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Current Page: Politics | Wednesday, March 21, 2018
Ben Carson: HUD Homeless Shelter Transgender Policy Must Not 'Impede' Privacy Rights of Others

Ben Carson: HUD Homeless Shelter Transgender Policy Must Not 'Impede' Privacy Rights of Others

Ben Carson (L) and Republican presidential then nominee Donald Trump speak during a round table with the Republican Leadership Initiative at Trump Tower in the Manhattan borough of New York, August 25, 2016. | (Photo: Reuters/Carlo Allegri/File Photo)

Housing and Urban Development Secretary Ben Carson said Tuesday that his agency is looking to ensure that protections for transgender people in homeless shelters won't trample the privacy rights of other homeless men and women.

Carson, a Seventh-day Adventist and a former Republican presidential candidate who holds conservative beliefs on LGBT issues, appeared before a House of Representatives subcommittee in Washington on Tuesday and was asked about HUD's removal of training materials to prevent LGBT discrimination in homeless shelters.

Carson stated that his agency is taking a cautious approach in implementing protections for transgender people in homeless shelters because some women have said that they are uncomfortable sharing showers and other private areas with members of the opposite biological sex.

"Remember it is complex," Carson said in response to the question from Democrat Rep. Mike Quigley of Illinois. "We obviously believe in equal rights for everybody, including the LGBT community. But we also believe in equal rights for the women in the shelters, and shelters where there are men, and their equal rights."

In 2016 under the Obama administration, HUD finalized a regulation to allow transgender people to use federally funded homeless shelters in accordance with their gender identity.

Carson, a 66-year-old retired pediatric neurosurgeon, added in the congressional hearing that the agency under the Donald Trump administration wants to make sure it provides protections for everybody but "doesn't impede the rights of one for the sake of the other."

Carson was asked by Quigley how protections for transgender individuals would infringe on the rights of others.

"There are some women who said they were not comfortable with the idea of being in a shelter, being in a shower [with] somebody who had a very different anatomy," Carson explained.

Carson further explained that the department's general counsel will be involved in negotiating the protections for transgender individuals.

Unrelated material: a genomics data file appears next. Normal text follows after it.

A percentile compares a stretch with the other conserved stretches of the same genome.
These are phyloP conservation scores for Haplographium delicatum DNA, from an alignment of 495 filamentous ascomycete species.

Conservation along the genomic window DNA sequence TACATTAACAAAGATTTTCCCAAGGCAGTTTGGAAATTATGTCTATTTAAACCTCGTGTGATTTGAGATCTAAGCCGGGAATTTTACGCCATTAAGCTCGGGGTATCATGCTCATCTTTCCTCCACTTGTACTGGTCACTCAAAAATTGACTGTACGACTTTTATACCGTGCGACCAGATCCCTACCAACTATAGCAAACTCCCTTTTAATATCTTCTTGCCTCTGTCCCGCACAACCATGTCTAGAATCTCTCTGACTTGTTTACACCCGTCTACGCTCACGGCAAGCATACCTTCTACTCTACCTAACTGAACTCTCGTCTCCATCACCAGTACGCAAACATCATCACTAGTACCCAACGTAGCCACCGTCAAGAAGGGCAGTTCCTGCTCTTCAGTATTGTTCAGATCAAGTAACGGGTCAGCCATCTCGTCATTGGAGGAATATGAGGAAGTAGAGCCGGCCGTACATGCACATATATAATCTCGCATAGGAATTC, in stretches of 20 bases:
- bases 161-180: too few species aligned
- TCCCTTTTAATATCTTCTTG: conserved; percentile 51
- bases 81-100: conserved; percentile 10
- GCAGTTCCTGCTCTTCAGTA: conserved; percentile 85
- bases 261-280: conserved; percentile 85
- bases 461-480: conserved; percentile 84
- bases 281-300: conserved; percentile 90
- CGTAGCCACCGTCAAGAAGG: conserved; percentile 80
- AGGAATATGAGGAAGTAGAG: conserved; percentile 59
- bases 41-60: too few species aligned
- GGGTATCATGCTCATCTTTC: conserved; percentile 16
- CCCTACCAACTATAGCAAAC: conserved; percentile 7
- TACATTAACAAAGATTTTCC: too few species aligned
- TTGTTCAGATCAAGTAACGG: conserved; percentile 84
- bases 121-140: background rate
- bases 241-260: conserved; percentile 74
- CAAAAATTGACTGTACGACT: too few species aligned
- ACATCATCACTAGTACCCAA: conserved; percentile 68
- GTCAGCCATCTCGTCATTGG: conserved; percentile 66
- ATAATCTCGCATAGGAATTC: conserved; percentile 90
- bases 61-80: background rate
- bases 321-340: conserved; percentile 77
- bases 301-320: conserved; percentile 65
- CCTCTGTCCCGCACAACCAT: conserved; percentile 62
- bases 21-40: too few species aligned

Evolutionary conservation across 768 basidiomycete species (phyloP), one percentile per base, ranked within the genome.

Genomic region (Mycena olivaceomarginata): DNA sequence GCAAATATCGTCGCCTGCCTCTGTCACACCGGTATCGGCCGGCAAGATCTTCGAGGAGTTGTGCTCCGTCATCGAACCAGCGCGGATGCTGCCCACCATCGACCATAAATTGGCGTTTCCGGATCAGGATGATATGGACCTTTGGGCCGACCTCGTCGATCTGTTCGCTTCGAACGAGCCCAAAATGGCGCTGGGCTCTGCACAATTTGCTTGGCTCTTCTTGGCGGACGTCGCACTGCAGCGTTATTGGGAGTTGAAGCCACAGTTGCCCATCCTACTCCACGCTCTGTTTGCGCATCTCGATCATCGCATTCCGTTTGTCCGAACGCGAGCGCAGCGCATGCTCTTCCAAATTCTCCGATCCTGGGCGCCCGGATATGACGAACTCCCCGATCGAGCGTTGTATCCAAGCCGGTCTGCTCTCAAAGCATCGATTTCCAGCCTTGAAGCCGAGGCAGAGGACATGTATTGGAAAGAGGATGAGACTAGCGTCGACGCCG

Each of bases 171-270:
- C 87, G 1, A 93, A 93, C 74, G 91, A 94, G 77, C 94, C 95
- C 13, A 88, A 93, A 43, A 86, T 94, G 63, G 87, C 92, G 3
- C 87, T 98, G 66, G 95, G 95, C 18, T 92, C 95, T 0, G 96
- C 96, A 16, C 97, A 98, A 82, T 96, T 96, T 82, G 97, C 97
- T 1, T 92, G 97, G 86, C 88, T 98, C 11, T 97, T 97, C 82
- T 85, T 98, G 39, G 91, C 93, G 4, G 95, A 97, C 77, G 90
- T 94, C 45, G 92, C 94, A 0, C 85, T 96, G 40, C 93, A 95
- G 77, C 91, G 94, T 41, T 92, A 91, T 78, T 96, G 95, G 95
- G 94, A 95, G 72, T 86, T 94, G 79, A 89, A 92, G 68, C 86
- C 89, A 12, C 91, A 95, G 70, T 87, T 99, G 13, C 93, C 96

LGBT groups were quick to slam Carson's comments.

Although numerous women and even feminists have voiced their concern with transgender bathroom ordinances across the country that would force them to share bathrooms and locker rooms with biological men, the LGBT group GLAAD refused to believe that there are homeless women in the U.S. who expressed discomfort with the idea of sharing showers with biological men.

GLAAD President and CEO Sarah Kate Ellis called Carson's excuse a "derogatory myth."

"It is because of derogatory myths like this, which have been debunked time and time again, that the transgender community faces disproportionate levels of discrimination and homelessness," Ellis said in a statement.

Carson's hearing comes after a lawsuit was filed against HUD and the Department of Justice in early March by the far-left lobbying group People for the American Way to demand the release of documents concerning federal LGBT policy.

The lawsuit was filed after the group filed a Freedom of Information Act request last year for documents on "reported actions removing mentions of LGBTQ people from federal programs."

In following through with the desires of evangelicals and conservatives, the Trump administration took steps to draw back Obama-era LGBT policies throughout his first year in office.

Last year, the Trump administration rescinded an Obama-era guidance calling on schools to allow transgender students to use bathrooms and locker rooms consistent with their gender identity.

Additionally, the Trump administration last year tried to rescind an Obama-era policy allowing transgender individuals to openly serve in the U.S. military. However, the move was struck down in court.

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